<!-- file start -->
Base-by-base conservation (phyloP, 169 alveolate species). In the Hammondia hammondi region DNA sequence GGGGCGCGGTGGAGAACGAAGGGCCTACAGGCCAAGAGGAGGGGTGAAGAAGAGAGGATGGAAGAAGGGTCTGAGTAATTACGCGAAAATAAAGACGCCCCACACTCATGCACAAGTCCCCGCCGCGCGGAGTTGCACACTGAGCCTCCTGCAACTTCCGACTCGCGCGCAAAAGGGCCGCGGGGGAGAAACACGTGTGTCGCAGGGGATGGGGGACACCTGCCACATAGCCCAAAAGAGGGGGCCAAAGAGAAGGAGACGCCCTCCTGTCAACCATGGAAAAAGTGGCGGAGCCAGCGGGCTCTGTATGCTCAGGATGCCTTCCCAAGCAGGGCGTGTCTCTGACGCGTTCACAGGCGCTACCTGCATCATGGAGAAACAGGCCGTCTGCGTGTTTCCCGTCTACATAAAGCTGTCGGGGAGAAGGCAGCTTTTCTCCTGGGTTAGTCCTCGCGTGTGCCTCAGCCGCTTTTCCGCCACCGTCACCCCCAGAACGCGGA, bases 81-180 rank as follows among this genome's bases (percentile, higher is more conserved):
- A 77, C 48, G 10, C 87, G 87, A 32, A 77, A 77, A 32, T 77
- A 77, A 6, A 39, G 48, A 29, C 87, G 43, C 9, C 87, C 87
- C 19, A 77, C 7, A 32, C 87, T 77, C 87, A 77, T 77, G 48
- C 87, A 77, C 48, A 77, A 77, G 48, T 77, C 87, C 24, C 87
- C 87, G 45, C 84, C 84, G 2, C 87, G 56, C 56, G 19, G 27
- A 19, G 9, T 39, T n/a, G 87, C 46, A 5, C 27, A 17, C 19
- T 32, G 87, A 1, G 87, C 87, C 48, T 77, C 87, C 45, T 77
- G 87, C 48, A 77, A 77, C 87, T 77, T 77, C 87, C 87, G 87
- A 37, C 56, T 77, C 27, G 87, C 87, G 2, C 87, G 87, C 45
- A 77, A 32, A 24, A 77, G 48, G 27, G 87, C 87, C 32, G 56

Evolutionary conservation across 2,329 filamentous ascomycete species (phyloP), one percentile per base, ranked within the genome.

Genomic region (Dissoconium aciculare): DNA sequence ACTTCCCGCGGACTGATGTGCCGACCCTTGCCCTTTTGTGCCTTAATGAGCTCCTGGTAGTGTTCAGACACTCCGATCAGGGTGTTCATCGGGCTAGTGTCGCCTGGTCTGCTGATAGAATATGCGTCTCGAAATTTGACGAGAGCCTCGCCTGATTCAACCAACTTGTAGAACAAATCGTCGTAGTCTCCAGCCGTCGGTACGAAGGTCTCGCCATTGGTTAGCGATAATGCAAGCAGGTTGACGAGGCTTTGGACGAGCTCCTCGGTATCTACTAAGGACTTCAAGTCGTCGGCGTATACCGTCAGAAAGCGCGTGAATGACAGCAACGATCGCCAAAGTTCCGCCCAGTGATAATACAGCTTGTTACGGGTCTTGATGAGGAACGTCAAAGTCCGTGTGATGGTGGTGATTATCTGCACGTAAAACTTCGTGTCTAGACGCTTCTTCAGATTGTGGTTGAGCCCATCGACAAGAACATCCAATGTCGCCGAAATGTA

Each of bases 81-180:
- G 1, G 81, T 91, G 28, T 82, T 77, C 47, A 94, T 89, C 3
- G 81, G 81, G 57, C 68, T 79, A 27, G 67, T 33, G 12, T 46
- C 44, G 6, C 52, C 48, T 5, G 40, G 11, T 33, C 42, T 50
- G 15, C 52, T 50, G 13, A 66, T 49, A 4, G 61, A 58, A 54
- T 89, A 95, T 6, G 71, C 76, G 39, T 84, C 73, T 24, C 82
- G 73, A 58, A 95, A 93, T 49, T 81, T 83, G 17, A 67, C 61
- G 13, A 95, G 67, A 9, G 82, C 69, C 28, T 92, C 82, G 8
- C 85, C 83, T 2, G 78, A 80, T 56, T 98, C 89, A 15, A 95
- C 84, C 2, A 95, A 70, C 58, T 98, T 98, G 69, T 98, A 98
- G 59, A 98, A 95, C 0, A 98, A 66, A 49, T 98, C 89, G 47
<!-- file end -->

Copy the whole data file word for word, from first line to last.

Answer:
Base-by-base conservation (phyloP, 169 alveolate species). In the Hammondia hammondi region DNA sequence GGGGCGCGGTGGAGAACGAAGGGCCTACAGGCCAAGAGGAGGGGTGAAGAAGAGAGGATGGAAGAAGGGTCTGAGTAATTACGCGAAAATAAAGACGCCCCACACTCATGCACAAGTCCCCGCCGCGCGGAGTTGCACACTGAGCCTCCTGCAACTTCCGACTCGCGCGCAAAAGGGCCGCGGGGGAGAAACACGTGTGTCGCAGGGGATGGGGGACACCTGCCACATAGCCCAAAAGAGGGGGCCAAAGAGAAGGAGACGCCCTCCTGTCAACCATGGAAAAAGTGGCGGAGCCAGCGGGCTCTGTATGCTCAGGATGCCTTCCCAAGCAGGGCGTGTCTCTGACGCGTTCACAGGCGCTACCTGCATCATGGAGAAACAGGCCGTCTGCGTGTTTCCCGTCTACATAAAGCTGTCGGGGAGAAGGCAGCTTTTCTCCTGGGTTAGTCCTCGCGTGTGCCTCAGCCGCTTTTCCGCCACCGTCACCCCCAGAACGCGGA, bases 81-180 rank as follows among this genome's bases (percentile, higher is more conserved):
- A 77, C 48, G 10, C 87, G 87, A 32, A 77, A 77, A 32, T 77
- A 77, A 6, A 39, G 48, A 29, C 87, G 43, C 9, C 87, C 87
- C 19, A 77, C 7, A 32, C 87, T 77, C 87, A 77, T 77, G 48
- C 87, A 77, C 48, A 77, A 77, G 48, T 77, C 87, C 24, C 87
- C 87, G 45, C 84, C 84, G 2, C 87, G 56, C 56, G 19, G 27
- A 19, G 9, T 39, T n/a, G 87, C 46, A 5, C 27, A 17, C 19
- T 32, G 87, A 1, G 87, C 87, C 48, T 77, C 87, C 45, T 77
- G 87, C 48, A 77, A 77, C 87, T 77, T 77, C 87, C 87, G 87
- A 37, C 56, T 77, C 27, G 87, C 87, G 2, C 87, G 87, C 45
- A 77, A 32, A 24, A 77, G 48, G 27, G 87, C 87, C 32, G 56

Evolutionary conservation across 2,329 filamentous ascomycete species (phyloP), one percentile per base, ranked within the genome.

Genomic region (Dissoconium aciculare): DNA sequence ACTTCCCGCGGACTGATGTGCCGACCCTTGCCCTTTTGTGCCTTAATGAGCTCCTGGTAGTGTTCAGACACTCCGATCAGGGTGTTCATCGGGCTAGTGTCGCCTGGTCTGCTGATAGAATATGCGTCTCGAAATTTGACGAGAGCCTCGCCTGATTCAACCAACTTGTAGAACAAATCGTCGTAGTCTCCAGCCGTCGGTACGAAGGTCTCGCCATTGGTTAGCGATAATGCAAGCAGGTTGACGAGGCTTTGGACGAGCTCCTCGGTATCTACTAAGGACTTCAAGTCGTCGGCGTATACCGTCAGAAAGCGCGTGAATGACAGCAACGATCGCCAAAGTTCCGCCCAGTGATAATACAGCTTGTTACGGGTCTTGATGAGGAACGTCAAAGTCCGTGTGATGGTGGTGATTATCTGCACGTAAAACTTCGTGTCTAGACGCTTCTTCAGATTGTGGTTGAGCCCATCGACAAGAACATCCAATGTCGCCGAAATGTA

Each of bases 81-180:
- G 1, G 81, T 91, G 28, T 82, T 77, C 47, A 94, T 89, C 3
- G 81, G 81, G 57, C 68, T 79, A 27, G 67, T 33, G 12, T 46
- C 44, G 6, C 52, C 48, T 5, G 40, G 11, T 33, C 42, T 50
- G 15, C 52, T 50, G 13, A 66, T 49, A 4, G 61, A 58, A 54
- T 89, A 95, T 6, G 71, C 76, G 39, T 84, C 73, T 24, C 82
- G 73, A 58, A 95, A 93, T 49, T 81, T 83, G 17, A 67, C 61
- G 13, A 95, G 67, A 9, G 82, C 69, C 28, T 92, C 82, G 8
- C 85, C 83, T 2, G 78, A 80, T 56, T 98, C 89, A 15, A 95
- C 84, C 2, A 95, A 70, C 58, T 98, T 98, G 69, T 98, A 98
- G 59, A 98, A 95, C 0, A 98, A 66, A 49, T 98, C 89, G 47